Jimmy: "I donít know about perfection, but I really like 'Time and Tide.' It turned out just the way Iíd imagined it. Canít say fairer than that. 'Claimed' is another one I like a lot."
Lee: "Iím liking 'When Jesus Comes To Save The World Again.' Sounds like it could have come from anytime in the bands history. And itís a good showcase for all the different stuff Dan can do with his voice."
Jimmy: "Ah yes. The whisky soaked vocals of highland Ďrock warriorí Dan McCafferty!"
Lee: "Etcetera, etcetera ...!"
Indeed, the album seems to lyrically feature a lot of personal memories, roads musically trodden yourselves, so to speak - is that a fair assumption of some of the tracks?
Lee: "Yeah. I think so. The songs are about all kinds of things. The thing is, when youíve got a singer in his 60ís, I personally feel it sounds a bit weird if heís singing about drinking, fighting and chasing girls all the time. Donít get me wrong, there are plenty of songs in this vain that I love to rock out to ... AC/DC spring to mind! But I like the way Dan has brought a lot of emotion and honesty to this albums lyrics. Maybe Iím just getting old!"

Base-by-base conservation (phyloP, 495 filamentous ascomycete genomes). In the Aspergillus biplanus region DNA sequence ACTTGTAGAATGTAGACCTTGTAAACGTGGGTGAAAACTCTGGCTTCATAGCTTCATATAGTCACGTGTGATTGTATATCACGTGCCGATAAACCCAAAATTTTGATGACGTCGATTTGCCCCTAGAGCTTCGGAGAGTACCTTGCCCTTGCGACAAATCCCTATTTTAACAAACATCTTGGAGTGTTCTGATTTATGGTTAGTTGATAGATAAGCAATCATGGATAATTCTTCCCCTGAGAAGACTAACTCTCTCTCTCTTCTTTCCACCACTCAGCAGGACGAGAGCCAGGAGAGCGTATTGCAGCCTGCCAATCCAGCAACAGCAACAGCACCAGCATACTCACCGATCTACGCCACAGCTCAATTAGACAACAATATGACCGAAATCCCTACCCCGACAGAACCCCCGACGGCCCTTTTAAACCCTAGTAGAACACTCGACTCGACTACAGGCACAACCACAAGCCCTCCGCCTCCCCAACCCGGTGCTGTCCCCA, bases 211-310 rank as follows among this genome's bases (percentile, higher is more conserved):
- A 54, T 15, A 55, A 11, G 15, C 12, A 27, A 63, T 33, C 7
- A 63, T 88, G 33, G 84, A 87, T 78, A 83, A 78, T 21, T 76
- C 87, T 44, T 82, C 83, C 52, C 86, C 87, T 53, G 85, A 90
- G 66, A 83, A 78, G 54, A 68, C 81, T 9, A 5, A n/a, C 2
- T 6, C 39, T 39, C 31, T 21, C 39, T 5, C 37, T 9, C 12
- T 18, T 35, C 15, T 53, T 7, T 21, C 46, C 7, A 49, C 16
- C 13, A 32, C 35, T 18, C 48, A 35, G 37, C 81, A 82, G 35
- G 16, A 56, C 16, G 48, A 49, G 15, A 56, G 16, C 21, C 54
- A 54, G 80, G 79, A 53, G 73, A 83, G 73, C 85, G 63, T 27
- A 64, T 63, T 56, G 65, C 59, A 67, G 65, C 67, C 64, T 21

Jimmy: "You are. What about songs about smoking pot?"
Lee: "I had a good one ... but Iíve forgotten it!"
The one track I love is 'The Toast' which begins (and ends) with a British voice making a toast and then asking us to leave; and then ordering a taxi for Mr. McCafferty! So, whose voice is that and are you aware that the opening bars (no pun intended!) sound just like classic Status Quo?!
Jimmy: "We love The Quo!"
Lee: "Itís hard for any self respecting British rock fan to hear that kind of rhythm and not 'do a Quo'!"
Jimmy: "'The Toast' is a fun track and if it reminds you of Quo then thatís all the better."
Lee: "Itís the voice of Alan Cottam. Heís our agent. Heís from a town in England called Blackburn, where they all sound like that."